Marci Ryvicker - Wells Fargo Securities, LLC, Research Division

And then just a clarification, for the share repurchase activity, is that completely just tied to your leverage ratio? Is there anything else that goes into the decision as to when you come back into market?

Gregg G. Seibert

There are a lot of things that go into the decision. I think I've talked in the past about what we call the hierarchy of capital allocation at the company. And obviously, the first step, just making sure that we have the capital necessary to invest in our business and deliver the best quality product to our customers. Second, we want to make sure that we have a balance sheet that sustains the business. We certainly feel that at today's leverage ratio, we're in a better place than we were last quarter, and we have a maturity schedule that I think is highly flexible in terms of our future balance sheet activities. The third has been the dividend. Despite a substantial decline in free cash flow from our peak, the board has made the decision to maintain the dividend. As you see, we declared it again this quarter, and we consider that to be a substantial return of capital to our shareholders. And so when you look at us, while we're highly liquid as a result of the Bresnan, the VOOM transaction, et cetera, we're just going to be very thoughtful in terms of how we allocate our capital going forward and we're going to continue to put the business first and foremost.

Operator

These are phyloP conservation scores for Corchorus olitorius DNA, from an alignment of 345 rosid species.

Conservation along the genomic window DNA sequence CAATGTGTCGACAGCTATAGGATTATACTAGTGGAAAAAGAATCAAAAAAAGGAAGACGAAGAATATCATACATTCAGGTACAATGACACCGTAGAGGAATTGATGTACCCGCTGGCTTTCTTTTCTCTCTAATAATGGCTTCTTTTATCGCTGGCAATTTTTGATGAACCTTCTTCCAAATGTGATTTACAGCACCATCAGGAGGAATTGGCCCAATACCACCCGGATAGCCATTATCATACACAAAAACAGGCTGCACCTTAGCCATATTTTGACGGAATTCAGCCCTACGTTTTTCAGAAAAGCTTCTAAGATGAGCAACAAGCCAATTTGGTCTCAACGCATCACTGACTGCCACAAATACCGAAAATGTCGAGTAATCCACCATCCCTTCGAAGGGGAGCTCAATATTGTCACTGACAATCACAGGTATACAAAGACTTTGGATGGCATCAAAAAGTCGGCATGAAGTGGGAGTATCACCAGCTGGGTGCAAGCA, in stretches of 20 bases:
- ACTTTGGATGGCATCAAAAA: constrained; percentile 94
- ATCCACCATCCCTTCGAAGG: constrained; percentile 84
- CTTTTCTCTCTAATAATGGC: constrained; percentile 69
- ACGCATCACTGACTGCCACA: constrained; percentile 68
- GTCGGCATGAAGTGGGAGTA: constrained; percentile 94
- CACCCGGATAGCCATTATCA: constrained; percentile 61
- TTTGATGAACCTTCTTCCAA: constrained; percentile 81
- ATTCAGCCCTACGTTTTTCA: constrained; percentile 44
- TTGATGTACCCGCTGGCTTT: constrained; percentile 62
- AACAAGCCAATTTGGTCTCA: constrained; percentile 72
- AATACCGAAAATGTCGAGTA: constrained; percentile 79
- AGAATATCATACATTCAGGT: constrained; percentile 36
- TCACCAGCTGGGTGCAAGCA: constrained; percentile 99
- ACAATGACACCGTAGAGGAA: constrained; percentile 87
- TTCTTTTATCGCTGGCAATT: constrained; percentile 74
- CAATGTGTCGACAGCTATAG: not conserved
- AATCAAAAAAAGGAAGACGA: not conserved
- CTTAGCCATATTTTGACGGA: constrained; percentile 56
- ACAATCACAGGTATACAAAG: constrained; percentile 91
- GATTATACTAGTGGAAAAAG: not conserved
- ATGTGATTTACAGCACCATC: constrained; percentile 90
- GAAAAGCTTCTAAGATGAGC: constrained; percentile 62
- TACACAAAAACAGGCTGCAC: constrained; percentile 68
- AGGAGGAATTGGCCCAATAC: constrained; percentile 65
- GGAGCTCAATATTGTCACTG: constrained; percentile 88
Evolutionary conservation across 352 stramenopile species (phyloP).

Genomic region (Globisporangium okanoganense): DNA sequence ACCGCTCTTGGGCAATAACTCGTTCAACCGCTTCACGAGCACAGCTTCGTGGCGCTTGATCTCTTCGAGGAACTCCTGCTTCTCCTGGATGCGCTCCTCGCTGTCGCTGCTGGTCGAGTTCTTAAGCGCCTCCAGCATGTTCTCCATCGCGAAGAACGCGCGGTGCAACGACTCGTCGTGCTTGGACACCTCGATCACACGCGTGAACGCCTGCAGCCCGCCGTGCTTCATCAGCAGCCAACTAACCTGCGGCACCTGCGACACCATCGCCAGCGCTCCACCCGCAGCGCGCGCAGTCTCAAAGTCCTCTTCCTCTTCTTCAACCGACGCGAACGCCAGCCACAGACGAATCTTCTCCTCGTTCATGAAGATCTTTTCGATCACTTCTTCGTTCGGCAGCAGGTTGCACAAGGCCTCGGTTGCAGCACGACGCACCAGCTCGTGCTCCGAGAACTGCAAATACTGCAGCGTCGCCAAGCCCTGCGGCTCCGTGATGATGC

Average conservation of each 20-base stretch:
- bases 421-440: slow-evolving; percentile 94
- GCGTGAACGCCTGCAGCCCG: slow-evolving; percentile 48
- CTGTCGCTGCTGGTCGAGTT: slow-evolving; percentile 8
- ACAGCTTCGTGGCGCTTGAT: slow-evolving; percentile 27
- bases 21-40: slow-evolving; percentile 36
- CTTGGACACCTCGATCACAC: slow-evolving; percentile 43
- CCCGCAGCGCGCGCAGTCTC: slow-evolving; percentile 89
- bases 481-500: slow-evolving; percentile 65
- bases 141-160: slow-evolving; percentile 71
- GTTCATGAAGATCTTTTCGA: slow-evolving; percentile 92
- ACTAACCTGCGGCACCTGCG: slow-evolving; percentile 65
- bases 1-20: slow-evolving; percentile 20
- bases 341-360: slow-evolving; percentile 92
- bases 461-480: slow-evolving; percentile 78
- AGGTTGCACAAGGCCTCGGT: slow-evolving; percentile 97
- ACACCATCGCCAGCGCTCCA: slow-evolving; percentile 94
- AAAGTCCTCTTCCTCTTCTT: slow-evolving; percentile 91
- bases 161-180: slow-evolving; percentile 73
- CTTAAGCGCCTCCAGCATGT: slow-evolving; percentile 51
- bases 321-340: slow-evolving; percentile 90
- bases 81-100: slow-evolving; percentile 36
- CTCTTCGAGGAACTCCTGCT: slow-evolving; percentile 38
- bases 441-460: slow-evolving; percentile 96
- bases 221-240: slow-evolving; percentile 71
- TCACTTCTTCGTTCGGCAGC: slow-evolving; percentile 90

Your next question comes from Ben Swinburne of Morgan Stanley.

Benjamin Swinburne - Morgan Stanley, Research Division

As we look to third quarter, Gregg, you gave us some guidance on AOCF. Can you just remind us on the top line, the 2 pricing moves you've made. What the sequencing is from 2Q to 3Q? We got a full quarter of the sports and I don't know if we had a full quarter of broadband in Q2, just to make sure we've got our revenue trends correct.

Gregg G. Seibert

Well, in terms of the stated rate increases, the $5 rate increase on data went into place in January, sports surcharge was on April 1 indication. So you're seeing the primary impact of those 2 rate increases flow through the financials. I think as we look at the third quarter, we have a degree of seasonality in the business, certainly on the advertising side of the business and additionally, in terms of just the activity level in the business as a result of the many beach communities that we serve. So I think you should assume that the bulk of the pricing activity has already flowed through our income statement.

Benjamin Swinburne - Morgan Stanley, Research Division

Great. And I don't know -- I guess, a follow-up to Jim. On FiOS state, they brag a lot about the Quantum product. I think they said on their call, 1/3 of their FiOS data subs are on Quantum. Is that product initiative that they've put in had any impact on you guys? And do you think your speed upgrades now get you to a place, where from a price value perspective, you're really where you need to be or even maybe better than what they offer from a quality perspective?